2. I think your review is very fair. Strangely, I never picked up on people calling this a sell-out. Really? I remember a lot of people saying it was shite! I’d agree with you though, it’s ok. Good moments but a lot wrong with it too. Don’t like the production (though it sounds better on headphones), the lyrics are crap and pretty much every song is longer than it needs to be.


    1. A lot of my customers called it a sell out. I think basically, in this town, any metal band that even remotely dabbled in alternative sounds were considered sell-outs!


        1. In context, in the wake of Napster, Metallica had a lot of people just waiting to trash the album on the internet.

          The same people came and bitched about it in my store. I defended this album a lot.


        2. That’s a great point about the post-Napster backlash. And also that song I Disappear that came out for the MI movie was total pish.

          I guess that’s the double-edged sword of being as huge as they became. A large portion of your fans will just want you to stay that way forever.


        3. Bands change. Every band has changed. Even AC/DC to a small but measurable degree.

          I don’t know if you recall this story from last year:

          Here’s the relevant text:

          I remember one guying coming in with a great selection of Metallica discs. All the albums, plus the Live Sh*t box set.

          “Wow, this is a great Metallica collection you have here,” I commented as I went through the discs.

          “Thanks. I’m selling them because of that fucking asshole Lars. I ripped them all to my computer and now he can go fuck himself.”


        4. Yeah right. It used to piss me off. Because while I’m not going to defend Lars on this, it was such a bitchy move by fans., And everybody ignored all the other celebs who backed Lars, and focused their hate strictly on him,

          I think the Load and Reload albums kind of set up this hate. But I like Load. Fuck it, I’ll have to post my review of it some day. So I’m uncloseting myself:



        5. I never liked it that much. There was some good stuff on Load but it was just sooo bloated. Some tracks were plain awful. But again, people have over-reacted about how bad it was. There was definitely some worth while stuff on it. I prefer St. Anger to those albums though.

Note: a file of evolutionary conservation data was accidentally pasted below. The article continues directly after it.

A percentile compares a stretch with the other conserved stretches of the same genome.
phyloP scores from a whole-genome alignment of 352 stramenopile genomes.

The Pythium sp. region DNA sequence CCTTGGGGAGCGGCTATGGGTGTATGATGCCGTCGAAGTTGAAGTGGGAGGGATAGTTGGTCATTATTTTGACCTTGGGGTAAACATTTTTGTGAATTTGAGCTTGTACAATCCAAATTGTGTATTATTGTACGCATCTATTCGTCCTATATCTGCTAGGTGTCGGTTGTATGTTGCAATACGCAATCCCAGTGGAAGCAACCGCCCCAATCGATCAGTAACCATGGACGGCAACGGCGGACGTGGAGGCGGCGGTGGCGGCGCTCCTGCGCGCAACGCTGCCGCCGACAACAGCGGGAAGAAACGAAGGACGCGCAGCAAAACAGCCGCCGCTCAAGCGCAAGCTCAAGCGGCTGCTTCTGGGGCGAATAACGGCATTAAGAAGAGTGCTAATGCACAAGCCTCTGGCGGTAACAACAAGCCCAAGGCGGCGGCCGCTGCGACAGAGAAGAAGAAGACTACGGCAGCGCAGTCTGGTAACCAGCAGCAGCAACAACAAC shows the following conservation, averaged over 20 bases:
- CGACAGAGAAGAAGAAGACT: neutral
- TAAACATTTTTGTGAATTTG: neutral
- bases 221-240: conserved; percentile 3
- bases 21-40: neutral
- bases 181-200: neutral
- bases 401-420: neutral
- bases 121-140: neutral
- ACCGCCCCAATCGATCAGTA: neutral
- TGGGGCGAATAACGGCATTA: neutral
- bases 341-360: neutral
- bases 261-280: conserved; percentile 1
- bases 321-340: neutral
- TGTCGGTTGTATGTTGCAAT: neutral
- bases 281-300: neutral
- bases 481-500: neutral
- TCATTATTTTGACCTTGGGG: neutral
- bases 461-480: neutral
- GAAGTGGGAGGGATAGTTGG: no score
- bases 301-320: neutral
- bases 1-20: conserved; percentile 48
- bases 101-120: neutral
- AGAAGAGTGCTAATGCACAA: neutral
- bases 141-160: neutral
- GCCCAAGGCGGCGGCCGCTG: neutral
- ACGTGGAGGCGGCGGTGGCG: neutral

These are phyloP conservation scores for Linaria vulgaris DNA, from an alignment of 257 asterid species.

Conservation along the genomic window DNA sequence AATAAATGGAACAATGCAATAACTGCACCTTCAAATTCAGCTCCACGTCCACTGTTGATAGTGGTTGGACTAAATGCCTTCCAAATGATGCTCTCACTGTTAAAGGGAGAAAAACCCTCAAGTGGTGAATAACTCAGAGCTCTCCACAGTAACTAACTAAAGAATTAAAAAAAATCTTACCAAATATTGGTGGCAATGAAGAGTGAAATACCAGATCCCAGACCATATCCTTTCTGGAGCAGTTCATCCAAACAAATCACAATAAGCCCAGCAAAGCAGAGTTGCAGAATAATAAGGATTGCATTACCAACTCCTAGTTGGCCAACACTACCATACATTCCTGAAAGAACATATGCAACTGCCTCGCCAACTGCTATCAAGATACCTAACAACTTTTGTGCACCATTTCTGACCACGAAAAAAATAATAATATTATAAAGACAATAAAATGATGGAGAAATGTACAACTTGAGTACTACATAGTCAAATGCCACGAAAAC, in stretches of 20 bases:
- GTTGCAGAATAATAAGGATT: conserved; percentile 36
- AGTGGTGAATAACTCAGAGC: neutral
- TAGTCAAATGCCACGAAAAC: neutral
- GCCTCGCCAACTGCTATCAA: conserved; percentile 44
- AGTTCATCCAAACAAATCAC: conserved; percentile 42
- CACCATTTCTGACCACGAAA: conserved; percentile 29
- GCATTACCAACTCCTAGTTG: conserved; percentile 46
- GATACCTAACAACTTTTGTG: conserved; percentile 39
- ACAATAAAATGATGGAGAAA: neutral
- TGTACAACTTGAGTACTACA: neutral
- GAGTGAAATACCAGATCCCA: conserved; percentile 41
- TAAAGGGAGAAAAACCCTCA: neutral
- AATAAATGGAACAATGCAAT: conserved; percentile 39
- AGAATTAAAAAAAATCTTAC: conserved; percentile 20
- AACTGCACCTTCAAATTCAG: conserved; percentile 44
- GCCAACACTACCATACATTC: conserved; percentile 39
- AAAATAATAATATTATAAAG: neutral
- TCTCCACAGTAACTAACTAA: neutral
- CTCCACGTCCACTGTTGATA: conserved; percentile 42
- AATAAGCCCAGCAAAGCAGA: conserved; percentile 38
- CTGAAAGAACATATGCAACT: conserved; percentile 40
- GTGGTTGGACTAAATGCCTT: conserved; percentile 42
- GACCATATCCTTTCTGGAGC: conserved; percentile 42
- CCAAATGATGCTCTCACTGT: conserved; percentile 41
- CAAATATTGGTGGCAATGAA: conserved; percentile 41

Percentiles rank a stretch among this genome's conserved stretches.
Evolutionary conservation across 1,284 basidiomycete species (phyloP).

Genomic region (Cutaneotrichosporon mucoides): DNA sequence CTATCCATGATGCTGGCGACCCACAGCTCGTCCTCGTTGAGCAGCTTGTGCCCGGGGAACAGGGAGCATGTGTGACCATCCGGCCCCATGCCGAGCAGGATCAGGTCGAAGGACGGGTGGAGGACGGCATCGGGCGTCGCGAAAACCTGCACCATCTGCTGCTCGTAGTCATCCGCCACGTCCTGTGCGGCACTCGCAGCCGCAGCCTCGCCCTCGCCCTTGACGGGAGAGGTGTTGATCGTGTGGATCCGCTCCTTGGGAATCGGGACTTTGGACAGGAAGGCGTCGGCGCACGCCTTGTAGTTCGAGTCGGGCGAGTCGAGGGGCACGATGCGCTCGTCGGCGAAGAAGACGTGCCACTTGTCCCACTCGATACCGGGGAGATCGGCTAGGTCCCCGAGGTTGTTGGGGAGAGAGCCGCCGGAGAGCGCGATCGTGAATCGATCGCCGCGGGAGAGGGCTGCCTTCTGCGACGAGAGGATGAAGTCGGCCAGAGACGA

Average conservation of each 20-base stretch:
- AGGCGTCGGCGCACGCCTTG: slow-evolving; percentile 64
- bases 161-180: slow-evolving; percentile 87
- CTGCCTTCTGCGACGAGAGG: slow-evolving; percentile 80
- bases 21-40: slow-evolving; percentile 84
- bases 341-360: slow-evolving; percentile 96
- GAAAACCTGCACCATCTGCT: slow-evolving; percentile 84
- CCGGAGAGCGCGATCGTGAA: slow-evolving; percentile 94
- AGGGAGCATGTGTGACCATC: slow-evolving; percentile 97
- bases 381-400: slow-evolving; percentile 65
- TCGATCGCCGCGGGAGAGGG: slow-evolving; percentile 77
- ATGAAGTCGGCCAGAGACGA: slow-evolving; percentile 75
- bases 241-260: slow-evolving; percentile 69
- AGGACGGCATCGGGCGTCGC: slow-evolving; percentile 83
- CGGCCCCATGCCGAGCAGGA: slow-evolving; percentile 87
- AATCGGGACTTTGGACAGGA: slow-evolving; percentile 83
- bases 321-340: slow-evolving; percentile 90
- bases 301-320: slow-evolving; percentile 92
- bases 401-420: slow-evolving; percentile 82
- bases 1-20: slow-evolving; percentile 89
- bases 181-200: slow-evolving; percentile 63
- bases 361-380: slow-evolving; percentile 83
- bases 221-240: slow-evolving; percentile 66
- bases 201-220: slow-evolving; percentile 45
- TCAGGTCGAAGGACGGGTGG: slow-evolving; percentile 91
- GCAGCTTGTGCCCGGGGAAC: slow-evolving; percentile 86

3. Perfect review well said; LeBrain’s in my brain! I don’t hate this album. I absolutely never cue it up but every time a St. Anger tune comes up on the “shuffle all” I find myself paying attention and being surprised at how much I’m enjoying it.

    As for AC/DC, I’m like one of those self-absorbed wine snobs, having convinced myself that my aural palate is somehow discerning enough to be able to distinguish the varying nuances between the vintages, er, I mean tunes.


    1. Thanks man! I think with AC/DC, yes, I can tell a Back in Black tune from a Flick of the Switch tune for example…but we know that AC/DC are not going to make any left turns. They’re not going to drop guitar solos. You can always count on the next AC/DC sounding like the next AC/DC.


        1. This is what I’ve heard as well. I have a review coming in a week or two of the Stiff Upper Lip CD, It’s going to be a two-parter actually.


  4. I quite enjoyed this album – okay not their best ever and I didn’t feel like I got ripped off when I bought it. Although now I do – I didn’t get any freebie disks…grrr…


      1. No I didn’t – I didn’t get it straight away though and what is available in South Africa is often a let down. Hardly any deluxe editions or limited editions – if you want those you have to order them from outside.


  5. As my Welsh pal says “It’s an undiscovered classic!”
    I actually prefer hearing the songs as they sound on the live DVD rather than the CD itself. so it’s a good job they gave that disk as a bonus gift. Not that they or anyone cares much about my opinion, of course!


  6. In all honesty, “All Within My Hands” sounds better with a symphony, but there are some good tracks on this album such as “St. Anger,” “Some Kind of Monster,” and “The Unnamed Feeling.” The album definitely has a more raw feel to it, I don’t think it’s too bad, but Hetfield’s vocals didn’t amuse me at times. I watched the ‘Some Kind of Monster’ documentary and there was a lot of sh*t that went down. When Hetfield went to rehab, Jason Newsted left the band, and the future of Metallica was unknown. The way they came together in the end, props to them for sticking through all that. That album needed to be done to let out all that pain.